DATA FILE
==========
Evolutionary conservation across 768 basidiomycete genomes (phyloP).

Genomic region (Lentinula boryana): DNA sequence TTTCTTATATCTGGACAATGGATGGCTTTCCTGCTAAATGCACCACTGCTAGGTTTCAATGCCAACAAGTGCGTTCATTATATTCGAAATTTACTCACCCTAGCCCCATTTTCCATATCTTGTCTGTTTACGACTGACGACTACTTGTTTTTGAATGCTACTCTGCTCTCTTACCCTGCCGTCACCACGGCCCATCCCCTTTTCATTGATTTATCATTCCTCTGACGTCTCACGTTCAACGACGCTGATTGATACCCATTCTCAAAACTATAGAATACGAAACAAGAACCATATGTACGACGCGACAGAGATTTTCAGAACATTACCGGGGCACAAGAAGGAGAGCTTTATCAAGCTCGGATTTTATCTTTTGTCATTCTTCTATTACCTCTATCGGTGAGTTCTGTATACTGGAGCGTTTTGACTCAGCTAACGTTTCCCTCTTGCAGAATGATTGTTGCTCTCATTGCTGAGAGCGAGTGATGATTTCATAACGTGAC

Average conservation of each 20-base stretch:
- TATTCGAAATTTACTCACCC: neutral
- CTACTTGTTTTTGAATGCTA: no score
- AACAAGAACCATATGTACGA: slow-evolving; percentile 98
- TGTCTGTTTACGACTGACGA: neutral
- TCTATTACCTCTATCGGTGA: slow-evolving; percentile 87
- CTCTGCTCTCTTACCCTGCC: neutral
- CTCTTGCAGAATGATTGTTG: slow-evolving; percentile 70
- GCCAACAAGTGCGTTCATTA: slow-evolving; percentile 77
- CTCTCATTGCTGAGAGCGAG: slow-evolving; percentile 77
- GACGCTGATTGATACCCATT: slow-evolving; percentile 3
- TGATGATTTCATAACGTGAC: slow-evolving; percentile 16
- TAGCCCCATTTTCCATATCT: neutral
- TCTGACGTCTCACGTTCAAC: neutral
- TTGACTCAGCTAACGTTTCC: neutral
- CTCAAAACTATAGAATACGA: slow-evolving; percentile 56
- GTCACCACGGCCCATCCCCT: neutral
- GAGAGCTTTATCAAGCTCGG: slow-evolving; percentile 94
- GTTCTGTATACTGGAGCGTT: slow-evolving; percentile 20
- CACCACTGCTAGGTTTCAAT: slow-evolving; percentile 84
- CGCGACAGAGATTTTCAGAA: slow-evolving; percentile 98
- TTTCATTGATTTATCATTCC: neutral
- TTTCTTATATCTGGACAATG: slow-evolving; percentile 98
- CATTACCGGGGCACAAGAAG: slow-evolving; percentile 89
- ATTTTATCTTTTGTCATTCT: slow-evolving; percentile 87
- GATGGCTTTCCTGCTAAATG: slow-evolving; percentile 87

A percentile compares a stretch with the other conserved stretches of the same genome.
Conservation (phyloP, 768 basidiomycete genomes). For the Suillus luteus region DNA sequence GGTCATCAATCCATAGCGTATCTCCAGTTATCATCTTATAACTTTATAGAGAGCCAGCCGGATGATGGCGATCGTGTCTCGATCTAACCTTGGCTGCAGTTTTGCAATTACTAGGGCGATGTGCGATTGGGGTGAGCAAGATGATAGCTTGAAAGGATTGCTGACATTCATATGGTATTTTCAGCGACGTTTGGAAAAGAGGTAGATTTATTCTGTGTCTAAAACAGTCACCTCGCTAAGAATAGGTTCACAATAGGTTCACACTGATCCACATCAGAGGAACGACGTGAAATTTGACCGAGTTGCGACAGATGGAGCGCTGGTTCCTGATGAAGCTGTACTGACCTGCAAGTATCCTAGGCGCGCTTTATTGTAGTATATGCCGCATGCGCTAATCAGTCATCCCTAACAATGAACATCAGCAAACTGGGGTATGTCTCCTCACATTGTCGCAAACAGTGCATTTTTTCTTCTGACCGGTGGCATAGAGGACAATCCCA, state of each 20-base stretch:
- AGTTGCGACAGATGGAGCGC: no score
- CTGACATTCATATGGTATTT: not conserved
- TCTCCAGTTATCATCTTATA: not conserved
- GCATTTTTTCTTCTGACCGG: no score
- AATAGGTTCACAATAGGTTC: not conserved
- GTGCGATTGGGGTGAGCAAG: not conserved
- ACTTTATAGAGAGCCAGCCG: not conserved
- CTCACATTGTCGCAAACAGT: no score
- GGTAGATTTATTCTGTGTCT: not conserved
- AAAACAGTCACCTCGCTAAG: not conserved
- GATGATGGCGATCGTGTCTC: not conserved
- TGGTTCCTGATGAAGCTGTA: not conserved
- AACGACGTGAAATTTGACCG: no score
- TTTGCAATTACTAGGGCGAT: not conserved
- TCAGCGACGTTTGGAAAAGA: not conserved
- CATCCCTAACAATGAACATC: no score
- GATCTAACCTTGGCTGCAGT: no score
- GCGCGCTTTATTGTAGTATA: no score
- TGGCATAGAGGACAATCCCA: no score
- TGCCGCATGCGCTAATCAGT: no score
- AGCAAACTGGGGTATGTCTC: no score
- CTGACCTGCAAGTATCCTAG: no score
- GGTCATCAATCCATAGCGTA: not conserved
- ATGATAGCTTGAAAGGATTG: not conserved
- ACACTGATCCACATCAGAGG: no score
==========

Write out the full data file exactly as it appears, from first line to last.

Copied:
Evolutionary conservation across 768 basidiomycete genomes (phyloP).

Genomic region (Lentinula boryana): DNA sequence TTTCTTATATCTGGACAATGGATGGCTTTCCTGCTAAATGCACCACTGCTAGGTTTCAATGCCAACAAGTGCGTTCATTATATTCGAAATTTACTCACCCTAGCCCCATTTTCCATATCTTGTCTGTTTACGACTGACGACTACTTGTTTTTGAATGCTACTCTGCTCTCTTACCCTGCCGTCACCACGGCCCATCCCCTTTTCATTGATTTATCATTCCTCTGACGTCTCACGTTCAACGACGCTGATTGATACCCATTCTCAAAACTATAGAATACGAAACAAGAACCATATGTACGACGCGACAGAGATTTTCAGAACATTACCGGGGCACAAGAAGGAGAGCTTTATCAAGCTCGGATTTTATCTTTTGTCATTCTTCTATTACCTCTATCGGTGAGTTCTGTATACTGGAGCGTTTTGACTCAGCTAACGTTTCCCTCTTGCAGAATGATTGTTGCTCTCATTGCTGAGAGCGAGTGATGATTTCATAACGTGAC

Average conservation of each 20-base stretch:
- TATTCGAAATTTACTCACCC: neutral
- CTACTTGTTTTTGAATGCTA: no score
- AACAAGAACCATATGTACGA: slow-evolving; percentile 98
- TGTCTGTTTACGACTGACGA: neutral
- TCTATTACCTCTATCGGTGA: slow-evolving; percentile 87
- CTCTGCTCTCTTACCCTGCC: neutral
- CTCTTGCAGAATGATTGTTG: slow-evolving; percentile 70
- GCCAACAAGTGCGTTCATTA: slow-evolving; percentile 77
- CTCTCATTGCTGAGAGCGAG: slow-evolving; percentile 77
- GACGCTGATTGATACCCATT: slow-evolving; percentile 3
- TGATGATTTCATAACGTGAC: slow-evolving; percentile 16
- TAGCCCCATTTTCCATATCT: neutral
- TCTGACGTCTCACGTTCAAC: neutral
- TTGACTCAGCTAACGTTTCC: neutral
- CTCAAAACTATAGAATACGA: slow-evolving; percentile 56
- GTCACCACGGCCCATCCCCT: neutral
- GAGAGCTTTATCAAGCTCGG: slow-evolving; percentile 94
- GTTCTGTATACTGGAGCGTT: slow-evolving; percentile 20
- CACCACTGCTAGGTTTCAAT: slow-evolving; percentile 84
- CGCGACAGAGATTTTCAGAA: slow-evolving; percentile 98
- TTTCATTGATTTATCATTCC: neutral
- TTTCTTATATCTGGACAATG: slow-evolving; percentile 98
- CATTACCGGGGCACAAGAAG: slow-evolving; percentile 89
- ATTTTATCTTTTGTCATTCT: slow-evolving; percentile 87
- GATGGCTTTCCTGCTAAATG: slow-evolving; percentile 87

A percentile compares a stretch with the other conserved stretches of the same genome.
Conservation (phyloP, 768 basidiomycete genomes). For the Suillus luteus region DNA sequence GGTCATCAATCCATAGCGTATCTCCAGTTATCATCTTATAACTTTATAGAGAGCCAGCCGGATGATGGCGATCGTGTCTCGATCTAACCTTGGCTGCAGTTTTGCAATTACTAGGGCGATGTGCGATTGGGGTGAGCAAGATGATAGCTTGAAAGGATTGCTGACATTCATATGGTATTTTCAGCGACGTTTGGAAAAGAGGTAGATTTATTCTGTGTCTAAAACAGTCACCTCGCTAAGAATAGGTTCACAATAGGTTCACACTGATCCACATCAGAGGAACGACGTGAAATTTGACCGAGTTGCGACAGATGGAGCGCTGGTTCCTGATGAAGCTGTACTGACCTGCAAGTATCCTAGGCGCGCTTTATTGTAGTATATGCCGCATGCGCTAATCAGTCATCCCTAACAATGAACATCAGCAAACTGGGGTATGTCTCCTCACATTGTCGCAAACAGTGCATTTTTTCTTCTGACCGGTGGCATAGAGGACAATCCCA, state of each 20-base stretch:
- AGTTGCGACAGATGGAGCGC: no score
- CTGACATTCATATGGTATTT: not conserved
- TCTCCAGTTATCATCTTATA: not conserved
- GCATTTTTTCTTCTGACCGG: no score
- AATAGGTTCACAATAGGTTC: not conserved
- GTGCGATTGGGGTGAGCAAG: not conserved
- ACTTTATAGAGAGCCAGCCG: not conserved
- CTCACATTGTCGCAAACAGT: no score
- GGTAGATTTATTCTGTGTCT: not conserved
- AAAACAGTCACCTCGCTAAG: not conserved
- GATGATGGCGATCGTGTCTC: not conserved
- TGGTTCCTGATGAAGCTGTA: not conserved
- AACGACGTGAAATTTGACCG: no score
- TTTGCAATTACTAGGGCGAT: not conserved
- TCAGCGACGTTTGGAAAAGA: not conserved
- CATCCCTAACAATGAACATC: no score
- GATCTAACCTTGGCTGCAGT: no score
- GCGCGCTTTATTGTAGTATA: no score
- TGGCATAGAGGACAATCCCA: no score
- TGCCGCATGCGCTAATCAGT: no score
- AGCAAACTGGGGTATGTCTC: no score
- CTGACCTGCAAGTATCCTAG: no score
- GGTCATCAATCCATAGCGTA: not conserved
- ATGATAGCTTGAAAGGATTG: not conserved
- ACACTGATCCACATCAGAGG: no score